Domain Name Service (Pty) Ltd (DNS-ZA) is the technical service provider to the ZA Central Registry (ZACR) and the .ZA Domain Name Authority (ZADNA). With over 20 years experience in the .ZA space, we provide the core technical registry back-end systems and services for zones such as CO.ZA, ORG.ZA and .AFRICA. The article published on MyBroadband, on 8 April 2019, caused quite a stir and the DNS-ZA team would like to add its voice to the debate and clarify a few misunderstandings.
First off, and let’s be clear about this, the .ZA domain is not a security disaster waiting to happen… no more so than any other TLD in the world. A team of highly competent and experienced technicians and administrators continues to look after the well being of .ZA domains especially in light of the recent security threats faced by the global DNS industry. .ZA remains the most relevant and trusted domain for South Africans… and rightly so.
That said, the article published in MyBroadband on 8 April 2019 does raise a number of critically important issues and should be commended for creating much needed awareness about the importance of DNS security. While the headline may be a bit alarmist and unnecessary in our view, the article itself does touch on critical aspects of DNS security architecture that require more attention and support from the local and global domain name communities, including DNSSec, Domain Lock and Multi-Factor Authentication. These technologies are by no means the silver bullet to slay all DNS related security issues, but they do go a long way in ensuring the integrity and trust of the DNS and how this impacts the consumer.
DNS attacks can be highly complex and may present serious commercial risks to governments, businesses and consumers as was seen in the recent wave of DNS attacks linked to a suspected Iranian hacker group. While we must take these risks very seriously, we do not necessarily agree with everything contained in the MyBroadband article, in particular the author’s focus on the “Transitive Trust” issue as being the cornerstone of .ZA’s purported security maladies. Reducing the complexity and diversity of the .ZA DNS server infrastructure is a double edge sword and is perhaps an oversimplification of the broader security and performance challenges faced by a stable, reliable and secure DNS.
The gist of the “Transitive Trust” debate is that having a smaller attack surface is superior to having a larger attack surface when it comes to selecting a DNS server implementation. The truth is more complicated, and both methodologies have their advantages and disadvantages. For example, a smaller attack surface may be easier to secure and protect, but the consequences of an attack or mistake could be catastrophic, bringing down the entire infrastructure (via single points of failure). A more distributed DNS infrastructure, coupled with the implementation of additional security measures, may present a larger attack surface but with the benefit that any resulting damage could be limited and better contained.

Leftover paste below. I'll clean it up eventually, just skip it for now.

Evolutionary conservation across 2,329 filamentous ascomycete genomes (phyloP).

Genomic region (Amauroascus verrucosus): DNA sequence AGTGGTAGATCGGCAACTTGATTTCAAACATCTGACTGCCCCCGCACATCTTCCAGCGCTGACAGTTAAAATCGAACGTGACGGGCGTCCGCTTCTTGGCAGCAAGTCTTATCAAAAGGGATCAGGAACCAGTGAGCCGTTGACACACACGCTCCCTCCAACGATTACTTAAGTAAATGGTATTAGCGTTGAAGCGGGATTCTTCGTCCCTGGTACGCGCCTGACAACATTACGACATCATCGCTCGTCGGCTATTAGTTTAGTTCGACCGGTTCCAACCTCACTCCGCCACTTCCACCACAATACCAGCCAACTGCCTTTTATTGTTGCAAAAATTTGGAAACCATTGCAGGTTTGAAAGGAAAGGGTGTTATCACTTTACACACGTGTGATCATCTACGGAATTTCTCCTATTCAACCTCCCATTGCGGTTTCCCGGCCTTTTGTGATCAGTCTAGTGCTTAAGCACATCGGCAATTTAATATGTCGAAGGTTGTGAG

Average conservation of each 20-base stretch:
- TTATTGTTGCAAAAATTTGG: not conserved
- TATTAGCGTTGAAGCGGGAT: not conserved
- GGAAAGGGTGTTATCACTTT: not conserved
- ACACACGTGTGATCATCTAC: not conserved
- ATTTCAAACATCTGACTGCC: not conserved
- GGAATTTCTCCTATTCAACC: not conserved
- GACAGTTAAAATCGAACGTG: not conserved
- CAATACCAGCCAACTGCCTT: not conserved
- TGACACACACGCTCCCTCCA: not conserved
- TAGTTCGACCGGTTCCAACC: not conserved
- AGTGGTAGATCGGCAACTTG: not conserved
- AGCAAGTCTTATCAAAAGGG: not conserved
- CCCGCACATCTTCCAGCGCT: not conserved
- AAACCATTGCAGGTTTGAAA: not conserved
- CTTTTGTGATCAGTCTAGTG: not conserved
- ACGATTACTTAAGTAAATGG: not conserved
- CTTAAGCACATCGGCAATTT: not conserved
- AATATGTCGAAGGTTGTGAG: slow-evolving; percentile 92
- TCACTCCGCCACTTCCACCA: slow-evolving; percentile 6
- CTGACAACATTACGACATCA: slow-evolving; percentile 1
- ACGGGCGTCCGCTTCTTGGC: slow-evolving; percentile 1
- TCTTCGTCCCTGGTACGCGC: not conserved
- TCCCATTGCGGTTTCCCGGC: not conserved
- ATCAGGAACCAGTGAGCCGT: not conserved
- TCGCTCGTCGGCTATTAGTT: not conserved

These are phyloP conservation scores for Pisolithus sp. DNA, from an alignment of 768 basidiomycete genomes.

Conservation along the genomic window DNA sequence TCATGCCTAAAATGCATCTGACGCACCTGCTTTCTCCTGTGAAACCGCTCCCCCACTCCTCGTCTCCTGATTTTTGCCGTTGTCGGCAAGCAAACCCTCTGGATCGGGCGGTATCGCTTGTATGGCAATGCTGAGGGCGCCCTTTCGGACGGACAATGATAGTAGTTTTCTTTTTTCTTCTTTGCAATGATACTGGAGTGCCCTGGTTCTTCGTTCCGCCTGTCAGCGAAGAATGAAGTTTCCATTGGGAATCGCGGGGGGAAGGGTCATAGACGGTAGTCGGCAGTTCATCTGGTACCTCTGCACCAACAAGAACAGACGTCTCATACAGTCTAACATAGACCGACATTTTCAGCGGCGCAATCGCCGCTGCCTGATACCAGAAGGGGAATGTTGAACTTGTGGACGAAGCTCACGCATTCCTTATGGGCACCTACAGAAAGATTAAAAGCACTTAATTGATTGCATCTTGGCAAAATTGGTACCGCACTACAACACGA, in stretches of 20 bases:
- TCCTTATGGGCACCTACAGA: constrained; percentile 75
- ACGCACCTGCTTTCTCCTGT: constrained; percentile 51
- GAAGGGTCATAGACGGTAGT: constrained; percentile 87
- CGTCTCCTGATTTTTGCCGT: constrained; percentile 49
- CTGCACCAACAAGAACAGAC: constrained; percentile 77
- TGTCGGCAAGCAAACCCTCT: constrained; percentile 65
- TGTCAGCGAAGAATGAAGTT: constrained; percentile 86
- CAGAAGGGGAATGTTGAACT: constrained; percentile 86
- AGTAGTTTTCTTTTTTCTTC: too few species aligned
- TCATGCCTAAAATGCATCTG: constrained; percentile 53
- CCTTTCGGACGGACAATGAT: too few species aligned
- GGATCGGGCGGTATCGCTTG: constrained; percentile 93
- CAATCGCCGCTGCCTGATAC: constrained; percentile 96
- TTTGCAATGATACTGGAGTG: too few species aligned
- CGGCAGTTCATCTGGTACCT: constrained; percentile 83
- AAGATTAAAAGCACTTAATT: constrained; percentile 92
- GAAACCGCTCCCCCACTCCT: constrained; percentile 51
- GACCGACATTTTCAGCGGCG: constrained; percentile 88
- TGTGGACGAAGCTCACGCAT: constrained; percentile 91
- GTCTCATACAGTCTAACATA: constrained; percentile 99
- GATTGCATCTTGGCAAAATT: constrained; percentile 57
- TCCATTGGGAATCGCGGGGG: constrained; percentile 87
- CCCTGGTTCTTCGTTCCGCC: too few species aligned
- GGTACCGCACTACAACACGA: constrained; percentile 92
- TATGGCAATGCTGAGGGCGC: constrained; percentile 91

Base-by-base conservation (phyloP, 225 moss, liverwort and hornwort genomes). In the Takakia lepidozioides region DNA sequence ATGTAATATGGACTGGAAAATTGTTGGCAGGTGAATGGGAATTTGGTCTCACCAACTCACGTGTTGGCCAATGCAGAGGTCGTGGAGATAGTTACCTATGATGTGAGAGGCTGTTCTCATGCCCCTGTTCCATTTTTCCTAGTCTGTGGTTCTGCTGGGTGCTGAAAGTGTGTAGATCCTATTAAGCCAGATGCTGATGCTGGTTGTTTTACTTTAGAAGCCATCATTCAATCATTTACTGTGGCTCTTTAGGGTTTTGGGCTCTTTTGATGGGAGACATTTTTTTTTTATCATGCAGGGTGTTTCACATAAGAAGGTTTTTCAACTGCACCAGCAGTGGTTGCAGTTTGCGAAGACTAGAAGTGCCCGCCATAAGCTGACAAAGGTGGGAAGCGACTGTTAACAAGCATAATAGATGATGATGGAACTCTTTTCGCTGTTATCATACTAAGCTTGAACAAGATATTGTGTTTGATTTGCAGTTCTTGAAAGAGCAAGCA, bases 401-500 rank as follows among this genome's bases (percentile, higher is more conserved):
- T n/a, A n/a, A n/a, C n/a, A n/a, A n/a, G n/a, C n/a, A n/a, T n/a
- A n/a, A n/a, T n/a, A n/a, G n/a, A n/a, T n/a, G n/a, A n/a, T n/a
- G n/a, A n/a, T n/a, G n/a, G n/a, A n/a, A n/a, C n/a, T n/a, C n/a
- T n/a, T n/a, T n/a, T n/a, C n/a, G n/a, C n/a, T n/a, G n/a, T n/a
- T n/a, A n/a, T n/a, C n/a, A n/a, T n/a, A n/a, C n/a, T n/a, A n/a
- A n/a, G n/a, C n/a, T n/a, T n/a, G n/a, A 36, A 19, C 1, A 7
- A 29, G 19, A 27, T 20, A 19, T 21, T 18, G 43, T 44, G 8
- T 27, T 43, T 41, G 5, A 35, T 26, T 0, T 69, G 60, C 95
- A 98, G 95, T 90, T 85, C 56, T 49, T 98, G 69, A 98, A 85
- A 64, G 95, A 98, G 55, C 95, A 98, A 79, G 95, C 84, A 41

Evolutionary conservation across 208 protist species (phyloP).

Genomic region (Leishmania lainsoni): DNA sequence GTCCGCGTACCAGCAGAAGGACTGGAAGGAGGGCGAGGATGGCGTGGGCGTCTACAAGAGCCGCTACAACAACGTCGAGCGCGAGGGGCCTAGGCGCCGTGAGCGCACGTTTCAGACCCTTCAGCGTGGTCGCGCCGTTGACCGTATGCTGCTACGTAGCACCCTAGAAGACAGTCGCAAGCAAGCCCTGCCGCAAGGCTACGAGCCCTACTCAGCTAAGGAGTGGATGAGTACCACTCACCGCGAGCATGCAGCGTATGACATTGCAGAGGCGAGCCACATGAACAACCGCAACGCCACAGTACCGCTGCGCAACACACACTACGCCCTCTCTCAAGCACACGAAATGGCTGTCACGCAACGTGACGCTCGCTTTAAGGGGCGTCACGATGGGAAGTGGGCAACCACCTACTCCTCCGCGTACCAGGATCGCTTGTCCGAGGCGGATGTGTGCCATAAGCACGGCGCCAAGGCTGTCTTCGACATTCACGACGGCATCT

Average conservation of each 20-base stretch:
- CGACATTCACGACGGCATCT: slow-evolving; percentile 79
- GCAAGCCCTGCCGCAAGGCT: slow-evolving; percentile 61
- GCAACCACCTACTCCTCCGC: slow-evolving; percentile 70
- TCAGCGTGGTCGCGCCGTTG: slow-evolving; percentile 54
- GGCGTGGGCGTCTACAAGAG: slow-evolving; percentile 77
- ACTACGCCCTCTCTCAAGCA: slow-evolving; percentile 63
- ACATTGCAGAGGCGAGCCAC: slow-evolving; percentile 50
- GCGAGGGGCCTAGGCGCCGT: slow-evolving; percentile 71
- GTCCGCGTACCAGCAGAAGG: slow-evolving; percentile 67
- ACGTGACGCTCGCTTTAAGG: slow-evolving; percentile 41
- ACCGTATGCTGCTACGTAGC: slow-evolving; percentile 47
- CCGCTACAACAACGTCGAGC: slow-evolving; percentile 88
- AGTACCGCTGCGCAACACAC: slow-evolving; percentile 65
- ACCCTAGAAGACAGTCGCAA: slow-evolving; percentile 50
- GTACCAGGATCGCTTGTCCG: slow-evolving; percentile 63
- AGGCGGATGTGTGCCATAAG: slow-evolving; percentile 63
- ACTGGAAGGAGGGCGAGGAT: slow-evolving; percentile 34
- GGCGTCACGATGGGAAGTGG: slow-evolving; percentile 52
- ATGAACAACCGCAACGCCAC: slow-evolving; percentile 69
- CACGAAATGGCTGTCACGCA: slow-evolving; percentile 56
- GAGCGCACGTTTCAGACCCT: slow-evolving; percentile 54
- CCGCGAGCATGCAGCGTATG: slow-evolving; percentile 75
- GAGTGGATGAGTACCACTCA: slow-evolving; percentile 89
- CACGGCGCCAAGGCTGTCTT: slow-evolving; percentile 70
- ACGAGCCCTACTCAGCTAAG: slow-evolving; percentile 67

The best experts in the world can and do have differences of opinion in terms of what would constitute the most suitable approach to DNS server implementations. The ideal architecture really depends on what risks the registry operator is attempting to mitigate. In this regard there are several potential vulnerabilities that could be the target of DNS malfeasance, including DNS Poisoning & Spoofing and DNS DDos attacks (to name a few). The focus of the MyBroadband article is essentially the former and does not address the very real dangers and concerns of the latter. In terms of DNS server implementation, the trick is to strike a balance between simplicity and diversity.
Considering the evolving nature of the DNS and the security threats we constantly face, we will continue to work with our registry clients, both in South Africa and internationally, to improve the security and performance of their registry systems. After becoming aware of the latest wave of DNS attacks at the end of 2018, we have implemented several changes to our existing registry technology and infrastructure and we identified other areas where further changes would be appropriate. From the perspective of the “Transitive Trust” debate we believe that the DNS server infrastructure for .ZA will benefit from further rationalisation and improved controls.
DNS server architecture aside, we believe that the adoption and support of DNSsec remains one of the most important security factors to protect the integrity and trust of .ZA domains going forward. The adoption of DNSSec has been a long and arduous journey, but we are making good progress as a country. As indicated in the MyBroadband article, South Africa is currently well ahead of the global DNSSec adoption curve with “validation” rates nearly double that of the global average. This is thanks, in no small part, to the pioneering efforts of a few progressive South African network and access providers, including Telkom, Optinet, Cipherwave, Neology and Skyfi,among others.
DNSSec is readily available and supported in .ZA. It is high time that domain name customers and Internet users start insisting on the use of DNSSec from their service providers and registrars in order to minimise any future security risks.
AS a matter of interest, we are also in advanced discussions with the ZACR to determine ways of implementing and promoting Domain Lock and Multi-Factor Authentication for all their second level and generic domains. Watch this space.